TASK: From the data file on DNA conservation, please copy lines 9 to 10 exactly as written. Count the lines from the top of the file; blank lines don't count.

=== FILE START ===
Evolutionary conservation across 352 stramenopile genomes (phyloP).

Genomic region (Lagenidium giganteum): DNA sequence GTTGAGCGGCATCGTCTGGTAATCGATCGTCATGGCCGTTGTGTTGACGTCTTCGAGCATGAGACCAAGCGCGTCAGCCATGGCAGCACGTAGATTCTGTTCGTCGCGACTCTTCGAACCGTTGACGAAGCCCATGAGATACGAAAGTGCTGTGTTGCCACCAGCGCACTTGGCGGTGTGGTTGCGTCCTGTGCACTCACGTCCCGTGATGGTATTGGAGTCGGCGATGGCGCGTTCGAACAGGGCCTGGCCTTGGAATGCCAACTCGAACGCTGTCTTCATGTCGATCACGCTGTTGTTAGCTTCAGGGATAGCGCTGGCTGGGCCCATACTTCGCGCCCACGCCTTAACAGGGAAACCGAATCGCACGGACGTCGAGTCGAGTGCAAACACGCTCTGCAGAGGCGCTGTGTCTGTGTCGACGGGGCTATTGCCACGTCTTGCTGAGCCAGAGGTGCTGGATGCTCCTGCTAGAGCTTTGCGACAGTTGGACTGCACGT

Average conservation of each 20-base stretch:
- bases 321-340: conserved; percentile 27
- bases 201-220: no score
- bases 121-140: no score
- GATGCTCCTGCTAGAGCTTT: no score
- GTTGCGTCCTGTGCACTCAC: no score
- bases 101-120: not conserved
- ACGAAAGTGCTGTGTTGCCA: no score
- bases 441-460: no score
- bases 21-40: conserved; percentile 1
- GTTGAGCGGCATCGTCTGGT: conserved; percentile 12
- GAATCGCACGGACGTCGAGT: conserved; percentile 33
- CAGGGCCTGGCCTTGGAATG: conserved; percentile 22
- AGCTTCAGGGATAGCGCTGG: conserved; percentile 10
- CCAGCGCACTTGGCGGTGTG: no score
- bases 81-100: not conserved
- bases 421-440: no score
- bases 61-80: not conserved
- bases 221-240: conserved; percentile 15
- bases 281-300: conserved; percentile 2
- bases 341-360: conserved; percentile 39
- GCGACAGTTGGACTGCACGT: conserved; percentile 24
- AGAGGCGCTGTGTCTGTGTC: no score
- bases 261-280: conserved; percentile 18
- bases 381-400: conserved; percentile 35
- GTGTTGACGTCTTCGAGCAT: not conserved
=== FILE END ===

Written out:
- bases 101-120: not conserved
- ACGAAAGTGCTGTGTTGCCA: no score